By the end of the 1940s no ‘contemporary’ house was regarded as complete…without a pair of Featherston chairs before its bagged brick fireplace.
Neil Clerehan, Featherston Chairs, 1988
Mid-Century Modern: Australian Furniture Design is the first major exhibition dedicated to Australian furniture of the 1940s to the 1970s; a period of dynamic social change as Australians embraced modern ideals to encapsulate a new, cosmopolitan mode of living characterised by innovative and flexible furniture design.
From Grant Featherston’s plywood Contour range and Clement Meadmore’s welded steel corded chairs, so distinctive of the 1950s, to Gordon Andrews’ elegant 1960s designs for home and office, mid-century furniture design turned its back on the overstuffed and ornate examples of previous decades and, in doing so, revolutionised the contemporary Australian interior.
Mid-Century Modern will showcase more than one hundred iconic pieces by these significant figures along with other key designers such as Douglas Snelling, Fred Lowen and Schulim Krimper, and present recreated interior vignettes including a full-scale living room based on the 1955 Age Dream Home.
Tony Ellwood, Director, NGV, said: “Mid-Century Modern will explore the influence of modern design upon the changing landscape of Australian furniture in the decades following World War Two.
“Furniture produced by local designers such as Featherston, Meadmore and Snelling is found in galleries and actively sought after by collectors across Australia today, showing its enduring influence and appeal. Mid-Century Modern is the first major Australian survey to provide an in-depth look at this period, revealing how Australian furniture designers moved away from traditional, conservative pre-war styles and forged a new language of design that was innovative in its use of materials, functional and often imbued with a good dose of style.”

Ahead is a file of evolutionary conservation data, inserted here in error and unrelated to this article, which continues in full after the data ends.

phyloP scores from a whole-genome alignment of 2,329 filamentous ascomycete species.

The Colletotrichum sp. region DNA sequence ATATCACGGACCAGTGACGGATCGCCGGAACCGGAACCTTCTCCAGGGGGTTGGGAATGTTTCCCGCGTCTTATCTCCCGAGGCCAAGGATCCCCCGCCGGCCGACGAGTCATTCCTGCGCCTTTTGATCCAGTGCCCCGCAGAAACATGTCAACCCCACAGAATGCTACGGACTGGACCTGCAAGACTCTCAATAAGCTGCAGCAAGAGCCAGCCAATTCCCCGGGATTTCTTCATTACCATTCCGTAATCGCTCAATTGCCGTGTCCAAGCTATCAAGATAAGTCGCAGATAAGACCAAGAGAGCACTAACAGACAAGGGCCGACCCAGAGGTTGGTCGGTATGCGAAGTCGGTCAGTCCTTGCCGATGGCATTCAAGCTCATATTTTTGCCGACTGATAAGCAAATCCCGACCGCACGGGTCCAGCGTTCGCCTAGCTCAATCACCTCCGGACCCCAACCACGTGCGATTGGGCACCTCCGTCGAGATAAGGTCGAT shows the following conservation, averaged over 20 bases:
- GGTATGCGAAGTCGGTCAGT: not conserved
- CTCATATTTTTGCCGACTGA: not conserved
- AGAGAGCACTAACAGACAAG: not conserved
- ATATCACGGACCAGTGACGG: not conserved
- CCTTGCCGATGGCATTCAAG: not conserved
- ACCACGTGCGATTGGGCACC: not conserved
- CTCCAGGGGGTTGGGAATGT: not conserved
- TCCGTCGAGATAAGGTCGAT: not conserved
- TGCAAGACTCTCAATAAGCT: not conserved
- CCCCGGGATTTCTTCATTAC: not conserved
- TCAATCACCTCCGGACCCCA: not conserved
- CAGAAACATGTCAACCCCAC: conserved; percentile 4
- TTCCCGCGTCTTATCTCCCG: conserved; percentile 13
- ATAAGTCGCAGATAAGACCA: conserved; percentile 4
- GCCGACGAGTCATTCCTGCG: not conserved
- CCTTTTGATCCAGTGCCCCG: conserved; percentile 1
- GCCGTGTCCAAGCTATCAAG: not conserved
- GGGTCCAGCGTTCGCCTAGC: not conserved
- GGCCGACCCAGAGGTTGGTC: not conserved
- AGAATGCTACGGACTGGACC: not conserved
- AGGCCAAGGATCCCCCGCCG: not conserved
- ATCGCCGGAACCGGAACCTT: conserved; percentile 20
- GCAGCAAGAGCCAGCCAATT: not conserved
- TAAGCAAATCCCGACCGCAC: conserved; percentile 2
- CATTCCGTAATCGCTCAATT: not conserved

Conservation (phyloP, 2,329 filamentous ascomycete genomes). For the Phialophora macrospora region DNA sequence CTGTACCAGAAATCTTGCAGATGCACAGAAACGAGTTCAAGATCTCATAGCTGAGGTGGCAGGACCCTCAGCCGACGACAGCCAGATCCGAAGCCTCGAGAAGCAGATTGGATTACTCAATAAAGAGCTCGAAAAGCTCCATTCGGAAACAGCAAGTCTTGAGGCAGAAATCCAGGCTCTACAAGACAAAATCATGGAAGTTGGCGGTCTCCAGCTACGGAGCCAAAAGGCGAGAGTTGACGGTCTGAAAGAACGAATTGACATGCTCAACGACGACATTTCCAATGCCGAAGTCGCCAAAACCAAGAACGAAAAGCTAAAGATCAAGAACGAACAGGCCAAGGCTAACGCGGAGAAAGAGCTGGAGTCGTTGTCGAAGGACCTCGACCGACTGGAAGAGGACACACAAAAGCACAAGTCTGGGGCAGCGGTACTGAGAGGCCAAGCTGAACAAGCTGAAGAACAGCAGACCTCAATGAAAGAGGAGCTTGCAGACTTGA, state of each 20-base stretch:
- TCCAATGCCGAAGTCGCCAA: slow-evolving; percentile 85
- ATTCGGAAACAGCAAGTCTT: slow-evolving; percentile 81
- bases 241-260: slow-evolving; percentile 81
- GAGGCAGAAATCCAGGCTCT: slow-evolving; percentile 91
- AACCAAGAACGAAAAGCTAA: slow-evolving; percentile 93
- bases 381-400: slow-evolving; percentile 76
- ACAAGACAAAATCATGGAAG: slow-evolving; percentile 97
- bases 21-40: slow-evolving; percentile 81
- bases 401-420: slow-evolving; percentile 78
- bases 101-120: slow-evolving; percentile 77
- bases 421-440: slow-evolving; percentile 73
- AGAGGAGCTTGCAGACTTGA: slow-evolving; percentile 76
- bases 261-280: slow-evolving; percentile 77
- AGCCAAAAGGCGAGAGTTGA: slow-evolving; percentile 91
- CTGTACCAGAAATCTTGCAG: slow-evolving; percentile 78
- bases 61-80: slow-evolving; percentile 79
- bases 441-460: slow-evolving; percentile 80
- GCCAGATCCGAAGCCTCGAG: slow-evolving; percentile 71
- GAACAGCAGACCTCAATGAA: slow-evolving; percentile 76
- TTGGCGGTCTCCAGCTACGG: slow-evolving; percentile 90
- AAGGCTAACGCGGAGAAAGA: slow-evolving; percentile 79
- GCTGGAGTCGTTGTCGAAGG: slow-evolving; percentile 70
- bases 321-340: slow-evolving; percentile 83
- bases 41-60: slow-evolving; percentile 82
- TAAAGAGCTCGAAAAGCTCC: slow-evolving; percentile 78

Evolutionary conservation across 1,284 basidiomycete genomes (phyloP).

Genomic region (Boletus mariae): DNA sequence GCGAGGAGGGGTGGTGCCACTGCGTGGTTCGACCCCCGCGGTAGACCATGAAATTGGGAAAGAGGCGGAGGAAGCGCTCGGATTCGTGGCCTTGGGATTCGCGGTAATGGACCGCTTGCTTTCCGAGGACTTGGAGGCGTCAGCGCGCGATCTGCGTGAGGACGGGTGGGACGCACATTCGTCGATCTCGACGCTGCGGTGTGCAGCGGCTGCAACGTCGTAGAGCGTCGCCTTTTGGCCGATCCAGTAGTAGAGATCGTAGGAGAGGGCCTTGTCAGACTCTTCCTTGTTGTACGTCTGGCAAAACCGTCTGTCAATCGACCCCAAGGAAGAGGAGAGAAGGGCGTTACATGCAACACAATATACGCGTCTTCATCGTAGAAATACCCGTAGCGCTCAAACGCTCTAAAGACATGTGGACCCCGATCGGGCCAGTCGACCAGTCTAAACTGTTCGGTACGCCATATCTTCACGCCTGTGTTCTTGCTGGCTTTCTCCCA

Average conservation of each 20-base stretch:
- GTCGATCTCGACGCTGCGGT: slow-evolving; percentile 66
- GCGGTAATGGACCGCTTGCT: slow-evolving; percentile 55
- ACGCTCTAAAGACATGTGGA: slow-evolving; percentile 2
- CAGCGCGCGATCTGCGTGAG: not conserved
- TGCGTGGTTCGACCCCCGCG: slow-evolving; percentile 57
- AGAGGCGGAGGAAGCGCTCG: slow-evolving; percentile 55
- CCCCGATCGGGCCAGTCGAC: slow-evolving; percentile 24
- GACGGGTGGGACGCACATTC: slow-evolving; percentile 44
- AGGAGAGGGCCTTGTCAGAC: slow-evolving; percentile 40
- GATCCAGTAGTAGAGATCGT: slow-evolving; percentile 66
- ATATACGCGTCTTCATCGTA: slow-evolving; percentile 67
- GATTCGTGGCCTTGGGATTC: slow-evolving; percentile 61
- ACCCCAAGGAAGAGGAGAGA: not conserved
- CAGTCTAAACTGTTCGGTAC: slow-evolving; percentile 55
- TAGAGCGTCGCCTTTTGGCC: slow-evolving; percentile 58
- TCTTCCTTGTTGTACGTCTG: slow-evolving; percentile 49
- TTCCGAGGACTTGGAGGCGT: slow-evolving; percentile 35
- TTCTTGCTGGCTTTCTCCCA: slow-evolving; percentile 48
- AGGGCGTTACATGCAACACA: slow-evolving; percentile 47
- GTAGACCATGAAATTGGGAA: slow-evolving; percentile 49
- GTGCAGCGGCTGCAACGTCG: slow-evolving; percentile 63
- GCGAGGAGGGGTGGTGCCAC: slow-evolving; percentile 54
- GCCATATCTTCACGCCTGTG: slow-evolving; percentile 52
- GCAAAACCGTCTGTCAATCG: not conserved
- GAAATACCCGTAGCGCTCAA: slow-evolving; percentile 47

New methods of furniture design took hold in Australia after World War Two, prompted in part by the availability of new materials, and sometimes the shortages of others, the development of new production techniques and the influx of European immigrants who were skilled in the traditions of fine furniture making. Taking their cue from international trends in furniture, local designers adopted the pared-back language of modernism to create stylish and sculptural pieces, which found the ideal setting in the architecture of the period.
Mid-Century Modern also charts the dramatic changes that took place within Australian furniture design and manufacture across four decades, from a very modest industry in the post-war years which did its utmost to produce well-designed and affordable furniture and which, by the 1960s, was able to manufacture designs that catered to the local market as well as being exported in vast quantities.
Alongside these seminal modern furniture pieces, Mid-Century Modern will encompass designs by visual artists such as Robert Klippel and Janet Dawson who occasionally adapted their creative skills to the production of furniture, and examples of Fred Ward’s post-war do-it-yourself Patterncraft furniture. Contextual material including working drawings, textiles of the period and photographs of contemporary architecture will also be included, building a rich picture of this relatively little known aspect of Australia’s design history.
A beautifully illustrated 200-page, hardcover publication will be produced in association with the exhibition, which brings together a series of essays that elaborate on various aspects of mid-century Australian design. The exhibition’s curator, Kirsty Grant, provides an overview of furniture design from the period, and Dr Conrad Hamann contributes an in-depth text on mid-century architecture, the natural counterpart of furniture. Dr Denise Whitehouse writes about Grant Featherston, while Peter Atkins considers the careers of Clement Meadmore and Michael Hirst. Additional texts approach mid-century Australian furniture design from four different perspectives: that of the architect, by Neil Clerehan; the designer, by Mary Featherston; the conservator, by Suzanna Shaw; and the collector, by Dean Keep. Available from the NGV Shop and all good bookstores for RRP$39.95.
The exhibition will be accompanied by a series of public programs – visit ngv.vic.gov.au for further details.
Mid-Century Modern: Australian Furniture Design will be on display at The Ian Potter Centre: NGV Australia from 30 May to 19 October 2014. Open 10am–5pm, closed Mondays. Admission fees apply: Adult $10 | Concession $7 | Children (16 and under) Free.